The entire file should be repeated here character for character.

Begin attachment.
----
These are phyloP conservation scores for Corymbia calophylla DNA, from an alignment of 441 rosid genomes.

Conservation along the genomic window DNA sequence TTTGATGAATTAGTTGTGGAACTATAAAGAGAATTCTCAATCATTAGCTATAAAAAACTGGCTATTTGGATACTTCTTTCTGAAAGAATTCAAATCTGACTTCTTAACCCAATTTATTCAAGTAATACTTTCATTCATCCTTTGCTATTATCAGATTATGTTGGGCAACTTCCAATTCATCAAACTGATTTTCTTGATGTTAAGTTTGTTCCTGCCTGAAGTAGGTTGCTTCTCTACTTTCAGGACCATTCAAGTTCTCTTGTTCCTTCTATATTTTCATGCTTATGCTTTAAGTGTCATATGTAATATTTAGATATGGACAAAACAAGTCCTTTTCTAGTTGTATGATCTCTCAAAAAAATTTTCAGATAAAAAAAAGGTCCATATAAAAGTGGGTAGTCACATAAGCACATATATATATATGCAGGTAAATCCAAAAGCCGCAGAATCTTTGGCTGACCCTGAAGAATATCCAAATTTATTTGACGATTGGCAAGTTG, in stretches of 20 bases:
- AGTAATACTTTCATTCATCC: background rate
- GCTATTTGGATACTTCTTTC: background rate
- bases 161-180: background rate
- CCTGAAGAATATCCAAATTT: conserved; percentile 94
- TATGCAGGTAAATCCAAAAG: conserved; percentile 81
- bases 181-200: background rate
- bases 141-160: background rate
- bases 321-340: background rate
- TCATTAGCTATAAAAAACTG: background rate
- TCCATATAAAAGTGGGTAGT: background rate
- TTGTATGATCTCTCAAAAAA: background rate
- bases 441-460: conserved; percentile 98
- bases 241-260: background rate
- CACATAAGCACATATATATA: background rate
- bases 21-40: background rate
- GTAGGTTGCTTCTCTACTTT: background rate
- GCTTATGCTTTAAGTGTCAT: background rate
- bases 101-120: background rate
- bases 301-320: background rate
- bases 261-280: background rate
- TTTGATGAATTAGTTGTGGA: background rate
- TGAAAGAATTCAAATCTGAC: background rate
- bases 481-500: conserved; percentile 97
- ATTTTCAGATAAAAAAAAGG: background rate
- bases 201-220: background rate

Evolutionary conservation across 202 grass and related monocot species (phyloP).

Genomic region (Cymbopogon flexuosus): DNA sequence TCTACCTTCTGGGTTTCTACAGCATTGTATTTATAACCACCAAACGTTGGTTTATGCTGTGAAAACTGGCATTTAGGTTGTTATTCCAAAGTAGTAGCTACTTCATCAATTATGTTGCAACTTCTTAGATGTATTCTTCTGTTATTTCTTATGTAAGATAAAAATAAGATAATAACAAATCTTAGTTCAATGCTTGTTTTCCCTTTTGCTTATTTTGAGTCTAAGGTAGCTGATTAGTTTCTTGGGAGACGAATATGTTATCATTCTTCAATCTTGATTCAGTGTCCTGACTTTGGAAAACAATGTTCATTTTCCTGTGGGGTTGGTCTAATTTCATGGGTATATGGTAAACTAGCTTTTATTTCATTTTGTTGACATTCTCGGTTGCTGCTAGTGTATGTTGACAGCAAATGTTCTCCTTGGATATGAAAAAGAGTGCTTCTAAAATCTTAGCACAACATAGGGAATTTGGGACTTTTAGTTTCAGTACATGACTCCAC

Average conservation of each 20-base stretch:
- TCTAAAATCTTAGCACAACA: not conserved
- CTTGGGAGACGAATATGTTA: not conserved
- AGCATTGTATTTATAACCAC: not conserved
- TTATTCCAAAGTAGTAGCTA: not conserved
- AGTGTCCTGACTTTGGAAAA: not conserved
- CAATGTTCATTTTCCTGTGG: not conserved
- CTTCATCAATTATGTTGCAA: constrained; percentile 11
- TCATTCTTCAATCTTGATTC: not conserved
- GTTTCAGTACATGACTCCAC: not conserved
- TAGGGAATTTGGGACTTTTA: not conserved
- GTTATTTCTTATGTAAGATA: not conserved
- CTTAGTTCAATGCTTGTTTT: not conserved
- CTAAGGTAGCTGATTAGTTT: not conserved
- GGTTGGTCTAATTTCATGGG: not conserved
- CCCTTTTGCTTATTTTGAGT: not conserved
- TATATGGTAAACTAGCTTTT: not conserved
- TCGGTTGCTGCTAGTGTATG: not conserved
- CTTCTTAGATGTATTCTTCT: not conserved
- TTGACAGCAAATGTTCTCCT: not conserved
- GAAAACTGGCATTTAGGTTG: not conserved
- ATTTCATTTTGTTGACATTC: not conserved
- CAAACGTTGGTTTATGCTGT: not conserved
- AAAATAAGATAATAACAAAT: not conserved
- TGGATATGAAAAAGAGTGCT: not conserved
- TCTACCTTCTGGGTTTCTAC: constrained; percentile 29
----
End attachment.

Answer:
These are phyloP conservation scores for Corymbia calophylla DNA, from an alignment of 441 rosid genomes.

Conservation along the genomic window DNA sequence TTTGATGAATTAGTTGTGGAACTATAAAGAGAATTCTCAATCATTAGCTATAAAAAACTGGCTATTTGGATACTTCTTTCTGAAAGAATTCAAATCTGACTTCTTAACCCAATTTATTCAAGTAATACTTTCATTCATCCTTTGCTATTATCAGATTATGTTGGGCAACTTCCAATTCATCAAACTGATTTTCTTGATGTTAAGTTTGTTCCTGCCTGAAGTAGGTTGCTTCTCTACTTTCAGGACCATTCAAGTTCTCTTGTTCCTTCTATATTTTCATGCTTATGCTTTAAGTGTCATATGTAATATTTAGATATGGACAAAACAAGTCCTTTTCTAGTTGTATGATCTCTCAAAAAAATTTTCAGATAAAAAAAAGGTCCATATAAAAGTGGGTAGTCACATAAGCACATATATATATATGCAGGTAAATCCAAAAGCCGCAGAATCTTTGGCTGACCCTGAAGAATATCCAAATTTATTTGACGATTGGCAAGTTG, in stretches of 20 bases:
- AGTAATACTTTCATTCATCC: background rate
- GCTATTTGGATACTTCTTTC: background rate
- bases 161-180: background rate
- CCTGAAGAATATCCAAATTT: conserved; percentile 94
- TATGCAGGTAAATCCAAAAG: conserved; percentile 81
- bases 181-200: background rate
- bases 141-160: background rate
- bases 321-340: background rate
- TCATTAGCTATAAAAAACTG: background rate
- TCCATATAAAAGTGGGTAGT: background rate
- TTGTATGATCTCTCAAAAAA: background rate
- bases 441-460: conserved; percentile 98
- bases 241-260: background rate
- CACATAAGCACATATATATA: background rate
- bases 21-40: background rate
- GTAGGTTGCTTCTCTACTTT: background rate
- GCTTATGCTTTAAGTGTCAT: background rate
- bases 101-120: background rate
- bases 301-320: background rate
- bases 261-280: background rate
- TTTGATGAATTAGTTGTGGA: background rate
- TGAAAGAATTCAAATCTGAC: background rate
- bases 481-500: conserved; percentile 97
- ATTTTCAGATAAAAAAAAGG: background rate
- bases 201-220: background rate

Evolutionary conservation across 202 grass and related monocot species (phyloP).

Genomic region (Cymbopogon flexuosus): DNA sequence TCTACCTTCTGGGTTTCTACAGCATTGTATTTATAACCACCAAACGTTGGTTTATGCTGTGAAAACTGGCATTTAGGTTGTTATTCCAAAGTAGTAGCTACTTCATCAATTATGTTGCAACTTCTTAGATGTATTCTTCTGTTATTTCTTATGTAAGATAAAAATAAGATAATAACAAATCTTAGTTCAATGCTTGTTTTCCCTTTTGCTTATTTTGAGTCTAAGGTAGCTGATTAGTTTCTTGGGAGACGAATATGTTATCATTCTTCAATCTTGATTCAGTGTCCTGACTTTGGAAAACAATGTTCATTTTCCTGTGGGGTTGGTCTAATTTCATGGGTATATGGTAAACTAGCTTTTATTTCATTTTGTTGACATTCTCGGTTGCTGCTAGTGTATGTTGACAGCAAATGTTCTCCTTGGATATGAAAAAGAGTGCTTCTAAAATCTTAGCACAACATAGGGAATTTGGGACTTTTAGTTTCAGTACATGACTCCAC

Average conservation of each 20-base stretch:
- TCTAAAATCTTAGCACAACA: not conserved
- CTTGGGAGACGAATATGTTA: not conserved
- AGCATTGTATTTATAACCAC: not conserved
- TTATTCCAAAGTAGTAGCTA: not conserved
- AGTGTCCTGACTTTGGAAAA: not conserved
- CAATGTTCATTTTCCTGTGG: not conserved
- CTTCATCAATTATGTTGCAA: constrained; percentile 11
- TCATTCTTCAATCTTGATTC: not conserved
- GTTTCAGTACATGACTCCAC: not conserved
- TAGGGAATTTGGGACTTTTA: not conserved
- GTTATTTCTTATGTAAGATA: not conserved
- CTTAGTTCAATGCTTGTTTT: not conserved
- CTAAGGTAGCTGATTAGTTT: not conserved
- GGTTGGTCTAATTTCATGGG: not conserved
- CCCTTTTGCTTATTTTGAGT: not conserved
- TATATGGTAAACTAGCTTTT: not conserved
- TCGGTTGCTGCTAGTGTATG: not conserved
- CTTCTTAGATGTATTCTTCT: not conserved
- TTGACAGCAAATGTTCTCCT: not conserved
- GAAAACTGGCATTTAGGTTG: not conserved
- ATTTCATTTTGTTGACATTC: not conserved
- CAAACGTTGGTTTATGCTGT: not conserved
- AAAATAAGATAATAACAAAT: not conserved
- TGGATATGAAAAAGAGTGCT: not conserved
- TCTACCTTCTGGGTTTCTAC: constrained; percentile 29